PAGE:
Restorative Therapies History

Restorative Therapies was established in 2004 as a partnership between researchers, engineers, and patient advocates to develop and promote Advanced Rehabilitation Technologies.  An original founder of Restorative Therapies, Dr. John W. McDonald, MD, Ph.D. of Johns Hopkins University, began working with the late Christopher Reeve in 1999 after he sustained a C2 spinal cord injury utilizing an activity based restorative therapy approach with intensive use of FES.  As a result, Christopher Reeve experienced improvements in both function and health beyond what he had achieved with years of traditional therapy.

Through this collaboration, Dr. McDonald’s vision was to expand use of FES therapy systems both in the clinic and home settings to improve the lives of all those living with paralysis.  Now more than 15 years later, with technological advances, integrated FES therapy systems are a new standard of care in neurorehabilitation.  This paradigm shift of treatment translated into the solutions that Restorative-Therapies has continuously improved upon since its inception.

Today, as the standard of care in neurorehabilitation, Restorative Therapies’ Integrated Functional Electrical Stimulation (iFES) Therapy Systems are available in over 1,000 clinics worldwide.  Restorative Therapies has partnered with the Christopher and Dana Reeve foundation as we share a unified vision of continuing the advocacy work of Christopher Reeves and Dr. John McDonald to expand awareness and access to iFES therapy systems to improve the lives of those living with paralysis.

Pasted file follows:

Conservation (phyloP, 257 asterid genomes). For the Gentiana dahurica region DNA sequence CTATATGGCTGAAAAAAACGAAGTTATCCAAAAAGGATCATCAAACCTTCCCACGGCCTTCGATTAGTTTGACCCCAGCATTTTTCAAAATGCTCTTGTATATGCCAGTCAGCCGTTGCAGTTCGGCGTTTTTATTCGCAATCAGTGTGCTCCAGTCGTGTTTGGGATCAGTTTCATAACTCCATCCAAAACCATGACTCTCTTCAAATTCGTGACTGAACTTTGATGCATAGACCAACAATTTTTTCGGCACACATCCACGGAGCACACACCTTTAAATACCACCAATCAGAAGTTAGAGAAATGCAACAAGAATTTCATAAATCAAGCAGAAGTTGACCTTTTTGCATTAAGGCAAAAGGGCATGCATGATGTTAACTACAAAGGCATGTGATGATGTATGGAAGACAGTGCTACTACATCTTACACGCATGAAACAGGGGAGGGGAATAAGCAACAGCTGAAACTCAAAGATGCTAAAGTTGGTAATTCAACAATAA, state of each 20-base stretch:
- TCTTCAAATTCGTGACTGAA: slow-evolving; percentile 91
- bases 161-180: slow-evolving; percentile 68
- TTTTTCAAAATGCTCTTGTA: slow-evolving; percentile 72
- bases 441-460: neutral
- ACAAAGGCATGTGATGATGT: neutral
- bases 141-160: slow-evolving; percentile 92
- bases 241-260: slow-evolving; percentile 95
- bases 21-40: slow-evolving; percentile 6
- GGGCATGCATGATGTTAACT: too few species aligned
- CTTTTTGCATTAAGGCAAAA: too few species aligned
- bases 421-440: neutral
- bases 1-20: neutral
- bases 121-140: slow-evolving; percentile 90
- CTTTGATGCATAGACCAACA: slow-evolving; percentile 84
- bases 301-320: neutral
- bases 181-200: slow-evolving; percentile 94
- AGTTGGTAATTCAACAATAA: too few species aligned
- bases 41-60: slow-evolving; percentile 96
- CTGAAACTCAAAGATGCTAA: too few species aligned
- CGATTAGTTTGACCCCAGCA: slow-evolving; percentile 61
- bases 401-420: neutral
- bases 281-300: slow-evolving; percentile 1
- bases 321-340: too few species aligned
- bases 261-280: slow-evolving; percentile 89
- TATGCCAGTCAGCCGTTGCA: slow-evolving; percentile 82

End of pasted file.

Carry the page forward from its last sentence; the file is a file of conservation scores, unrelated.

Restorative Therapies iFES systems provide an opportunity for individuals living with paralysis to optimize the body’s own capacity for micro-repair and aide in offsetting common secondary complications after neurological injury or disease.  Christopher Reeves worked closely with Dr. McDonald undergoing an Activity Based Restorative Therapy program with intensive use of functional electrical stimulation (FES).  The improvements that he experienced and reduced secondary complications are well documented in -McDonald JW, Becker D, Sadowsky CL, Jane JA Sr, Conturo TE, Schultz LM. Late recovery following spinal cord injury. Case report and review of the literature. J Neurosurg 2002;97(suppl 2): 25.-

Dr. McDonald recognized the importance of consistent and ongoing use of iFES therapy systems for individuals living with paralysis and sought to expand their use in the clinic and home.   “Our strategy is to maximize the physical integrity of your body so it can meet a cure halfway when a cure comes. We discovered that we could make a great impact on an individual’s own spontaneous recovery by facilitating the body’s own micro-repair system. What we do in the lab is geared toward understanding these mechanisms of micro repair. We already know that myelination and birth of oligodendrocytes are incredibly dependent on electrical activity.”-Dr. McDonald

Check out the innovative products that have embraced iFES technology

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